Is Crop Over … Over? Are we Beating a Dead Horse?

We present and encourage progressive Caribbean views of Caribbean and world affairs.


Is Crop Over … Over? Are we Beating a Dead Horse? 


by Pachamama 


Crop Over  Barbados Festival
More than 30 years ago Barbados sought to resurrect what we called Crop Over. It was argued then that such a festival would be good for tourism, the promotion of local cultural expressions, an aid for young people to learn local culture etc. These are all worthy, but limiting, aspirations. However, the festival has steadily been losing its essence, has been declining or failing to capture the imagination of the world. Indeed it appears that there is no more space for Crop Over to promote cultural development. This is not an exception, for cultural expression seems to have been generally arrested. It is an ‘arrested development’ where the established calypsonians, as the main force behind the festival, and who used to imbue a sense of cultural rivalry are withdrawing those energies. The replacements are not from that era and therefore represent a different interpretation of ethos. In this there is a certain monotony in the lyrics, rhythms and rhymes etc. This monotony maybe a function of inbreeding even when one recognizes cultural influences from elsewhere. The management has been beset, from nearly the beginning, with internal tensions that were never helpful for development.  


Our anecdotal judgments may indeed be proved incorrect by facts on the ground, all types of studies and the general feelings of the people. But some of us no longer feel the urge to be in Barbados at Crop Over time. It no longer matters that 8 or 9 or 10 festivals could be missed in a row. The past excitement of Crop Over is no longer infectious.  We have seen festivals in Brazil a few times, Trinidad a dozens of times, Saint Lucia, Saint Vincent etc and this general lethargy maybe merely a generational thing where the current group of young people find these public demonstrations of fun and frolic as irresistible as we did 30 years ago. But we tend to think not.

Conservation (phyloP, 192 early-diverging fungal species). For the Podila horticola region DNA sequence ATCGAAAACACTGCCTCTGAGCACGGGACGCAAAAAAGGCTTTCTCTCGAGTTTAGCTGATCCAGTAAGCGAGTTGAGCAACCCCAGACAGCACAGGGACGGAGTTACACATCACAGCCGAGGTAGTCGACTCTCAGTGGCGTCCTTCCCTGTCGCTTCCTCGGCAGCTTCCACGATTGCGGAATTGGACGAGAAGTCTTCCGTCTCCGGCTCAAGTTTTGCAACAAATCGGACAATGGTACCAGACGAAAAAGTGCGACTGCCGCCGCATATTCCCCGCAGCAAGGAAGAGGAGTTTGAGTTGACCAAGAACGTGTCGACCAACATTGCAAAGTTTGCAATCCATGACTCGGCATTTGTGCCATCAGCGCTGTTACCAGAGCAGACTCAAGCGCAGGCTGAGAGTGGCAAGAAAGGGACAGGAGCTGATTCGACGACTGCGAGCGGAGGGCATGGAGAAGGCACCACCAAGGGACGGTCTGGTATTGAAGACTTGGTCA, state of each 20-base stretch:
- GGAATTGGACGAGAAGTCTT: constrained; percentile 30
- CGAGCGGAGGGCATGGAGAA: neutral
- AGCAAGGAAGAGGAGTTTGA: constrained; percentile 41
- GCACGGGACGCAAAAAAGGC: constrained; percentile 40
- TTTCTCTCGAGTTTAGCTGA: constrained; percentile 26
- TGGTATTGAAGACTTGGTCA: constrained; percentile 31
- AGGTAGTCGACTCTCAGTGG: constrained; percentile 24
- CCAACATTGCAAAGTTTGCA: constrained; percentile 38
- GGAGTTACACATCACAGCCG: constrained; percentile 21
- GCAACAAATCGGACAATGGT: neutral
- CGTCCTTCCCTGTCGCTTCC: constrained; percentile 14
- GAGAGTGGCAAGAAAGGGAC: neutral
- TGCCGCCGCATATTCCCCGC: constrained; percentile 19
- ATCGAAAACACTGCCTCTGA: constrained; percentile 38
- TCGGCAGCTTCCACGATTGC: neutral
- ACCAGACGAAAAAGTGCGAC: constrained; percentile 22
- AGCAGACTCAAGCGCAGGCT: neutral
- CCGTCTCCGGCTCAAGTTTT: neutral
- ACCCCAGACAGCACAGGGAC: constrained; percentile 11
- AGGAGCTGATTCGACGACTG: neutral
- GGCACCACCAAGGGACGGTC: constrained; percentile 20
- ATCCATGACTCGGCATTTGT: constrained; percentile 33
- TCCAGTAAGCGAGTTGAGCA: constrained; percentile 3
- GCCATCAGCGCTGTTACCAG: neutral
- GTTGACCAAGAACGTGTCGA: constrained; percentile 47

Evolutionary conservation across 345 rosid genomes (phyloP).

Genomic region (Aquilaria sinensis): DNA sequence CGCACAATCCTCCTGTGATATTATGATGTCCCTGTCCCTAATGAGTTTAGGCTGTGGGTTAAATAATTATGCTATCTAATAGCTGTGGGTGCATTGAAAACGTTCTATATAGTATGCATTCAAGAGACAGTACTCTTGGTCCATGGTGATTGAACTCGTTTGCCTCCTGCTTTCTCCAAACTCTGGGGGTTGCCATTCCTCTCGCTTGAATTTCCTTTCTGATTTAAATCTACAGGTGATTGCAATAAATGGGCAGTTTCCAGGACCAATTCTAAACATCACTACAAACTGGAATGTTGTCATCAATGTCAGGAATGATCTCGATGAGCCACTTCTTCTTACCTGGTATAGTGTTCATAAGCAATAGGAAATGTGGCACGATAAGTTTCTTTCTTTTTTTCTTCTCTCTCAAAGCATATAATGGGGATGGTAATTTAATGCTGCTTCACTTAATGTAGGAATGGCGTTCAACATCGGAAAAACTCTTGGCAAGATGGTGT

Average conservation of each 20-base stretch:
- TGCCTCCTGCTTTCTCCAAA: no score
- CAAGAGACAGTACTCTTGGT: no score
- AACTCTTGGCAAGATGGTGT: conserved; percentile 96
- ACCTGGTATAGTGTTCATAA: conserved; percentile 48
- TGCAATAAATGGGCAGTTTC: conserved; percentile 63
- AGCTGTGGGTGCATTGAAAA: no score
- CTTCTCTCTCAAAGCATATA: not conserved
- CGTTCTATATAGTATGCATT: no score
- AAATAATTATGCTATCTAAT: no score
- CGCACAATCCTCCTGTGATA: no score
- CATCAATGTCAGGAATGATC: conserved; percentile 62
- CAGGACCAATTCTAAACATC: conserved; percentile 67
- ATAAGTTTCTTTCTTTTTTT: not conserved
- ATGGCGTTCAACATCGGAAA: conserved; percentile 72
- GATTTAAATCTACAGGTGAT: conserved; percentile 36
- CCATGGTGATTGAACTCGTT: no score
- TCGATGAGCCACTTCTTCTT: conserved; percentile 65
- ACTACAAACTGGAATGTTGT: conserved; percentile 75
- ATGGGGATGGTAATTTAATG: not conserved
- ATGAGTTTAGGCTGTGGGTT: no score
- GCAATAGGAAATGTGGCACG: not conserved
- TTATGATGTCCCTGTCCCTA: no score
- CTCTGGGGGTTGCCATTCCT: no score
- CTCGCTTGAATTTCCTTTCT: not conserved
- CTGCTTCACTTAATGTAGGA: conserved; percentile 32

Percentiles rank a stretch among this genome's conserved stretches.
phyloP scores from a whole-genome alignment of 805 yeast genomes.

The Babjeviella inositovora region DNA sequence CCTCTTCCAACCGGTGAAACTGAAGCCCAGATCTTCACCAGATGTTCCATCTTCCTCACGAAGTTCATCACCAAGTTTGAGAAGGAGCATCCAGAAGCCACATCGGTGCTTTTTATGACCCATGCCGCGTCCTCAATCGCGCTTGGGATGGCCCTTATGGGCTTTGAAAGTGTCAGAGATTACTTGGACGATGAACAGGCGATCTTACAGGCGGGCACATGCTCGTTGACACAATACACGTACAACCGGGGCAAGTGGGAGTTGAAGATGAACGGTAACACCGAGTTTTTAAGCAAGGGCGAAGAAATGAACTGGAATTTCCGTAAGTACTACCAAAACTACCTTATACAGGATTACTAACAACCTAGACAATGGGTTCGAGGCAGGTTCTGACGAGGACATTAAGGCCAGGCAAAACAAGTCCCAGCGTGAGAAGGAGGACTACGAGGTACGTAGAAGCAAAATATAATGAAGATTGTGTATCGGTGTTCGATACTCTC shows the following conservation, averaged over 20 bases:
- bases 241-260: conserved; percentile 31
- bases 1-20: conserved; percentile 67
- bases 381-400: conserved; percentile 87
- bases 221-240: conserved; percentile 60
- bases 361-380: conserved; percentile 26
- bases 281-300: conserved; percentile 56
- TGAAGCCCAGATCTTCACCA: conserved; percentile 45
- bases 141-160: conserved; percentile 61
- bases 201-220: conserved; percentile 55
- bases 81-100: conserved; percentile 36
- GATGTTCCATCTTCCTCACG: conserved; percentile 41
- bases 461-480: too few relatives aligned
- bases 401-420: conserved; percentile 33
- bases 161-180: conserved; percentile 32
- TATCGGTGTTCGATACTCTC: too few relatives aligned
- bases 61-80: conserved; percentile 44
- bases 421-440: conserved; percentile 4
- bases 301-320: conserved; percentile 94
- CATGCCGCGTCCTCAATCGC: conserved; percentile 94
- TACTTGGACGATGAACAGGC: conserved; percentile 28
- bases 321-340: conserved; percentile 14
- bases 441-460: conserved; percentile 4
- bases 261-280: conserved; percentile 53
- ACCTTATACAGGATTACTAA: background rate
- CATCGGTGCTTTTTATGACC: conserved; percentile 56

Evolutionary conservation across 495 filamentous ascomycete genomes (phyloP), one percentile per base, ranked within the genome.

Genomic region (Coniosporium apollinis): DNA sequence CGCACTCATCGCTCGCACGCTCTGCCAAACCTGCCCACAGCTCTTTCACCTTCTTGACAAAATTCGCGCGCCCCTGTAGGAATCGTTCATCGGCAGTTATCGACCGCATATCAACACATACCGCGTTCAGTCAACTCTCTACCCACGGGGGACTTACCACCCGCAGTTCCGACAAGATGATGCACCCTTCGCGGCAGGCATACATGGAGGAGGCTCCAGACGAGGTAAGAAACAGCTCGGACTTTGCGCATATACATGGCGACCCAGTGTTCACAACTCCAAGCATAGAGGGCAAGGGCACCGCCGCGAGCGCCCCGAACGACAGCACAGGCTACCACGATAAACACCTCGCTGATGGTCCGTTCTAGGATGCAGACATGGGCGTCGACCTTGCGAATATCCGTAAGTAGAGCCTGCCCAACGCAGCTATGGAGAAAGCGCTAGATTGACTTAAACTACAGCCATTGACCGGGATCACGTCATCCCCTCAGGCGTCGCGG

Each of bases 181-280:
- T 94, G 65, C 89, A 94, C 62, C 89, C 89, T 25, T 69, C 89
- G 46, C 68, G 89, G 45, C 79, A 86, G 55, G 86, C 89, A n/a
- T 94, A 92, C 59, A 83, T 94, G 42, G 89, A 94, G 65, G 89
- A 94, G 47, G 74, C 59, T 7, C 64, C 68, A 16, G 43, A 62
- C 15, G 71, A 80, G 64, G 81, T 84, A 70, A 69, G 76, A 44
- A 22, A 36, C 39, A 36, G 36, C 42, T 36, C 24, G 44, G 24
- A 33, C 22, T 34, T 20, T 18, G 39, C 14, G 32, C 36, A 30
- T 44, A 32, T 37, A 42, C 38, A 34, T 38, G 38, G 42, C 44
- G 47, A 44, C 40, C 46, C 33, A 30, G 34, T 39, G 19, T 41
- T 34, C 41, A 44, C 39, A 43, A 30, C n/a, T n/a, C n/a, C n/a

When we hear ‘modern’ musical offerings we tend not to perceive any greater genius or further development than we gleamed from ‘Jack’ or ‘Boots” by the Mighty Gabby. The well of nationhood seemed to have been filled by Red Plastic Bag’s ‘Sugar Made Us Free” and John King’s ‘Captain the Ship is Sinking’. Maybe there is a gap between the requirements for everyday life and the inspirational intent of our public poets. Maybe the commercialization of the music business has encourage market demands above all else. Maybe the breath of fire from our griols has been outted by the passage of time. Maybe the longitudinal studies will show that festivals ebb and flow even if at this historical moment we see stasis.   


Now, there are those of the ‘older’ generation that tend to recoil from what they see as ‘noise’ not real music. This lobby argues that there are too many parties. That even cricket is a part of the national partying mentality. That Barbados is a party country. To some extent they are right. Partying has long been employed, from the Romans to the Americans, as a device to distract from the real problems citizens have, though this lobby is unlikely to be inspired by the need for transformation in Barbados, some of that could be involved here too, but what maybe to lacking maybe a more substantial national project that the thousands who frolic in the streets could be part of, on a day to day basis. There could be a national project that consumes the energies of our people in material terms making Crop Over an expression of that wider national project. Maybe, we need to ask more questions about the purposes of this festival. Is it possible to use it as a tool for development? If we are to have a master plan for development, to what should it be linked? Should it be merely linked to in increased tourist arrivals? Should we think fundamentally and link this festival to its African origins with all that that means? If we do, would there be room for political, economic, social, technological, environmental and legal development that surpasses the limitations of Barbados as a function of time and space?               

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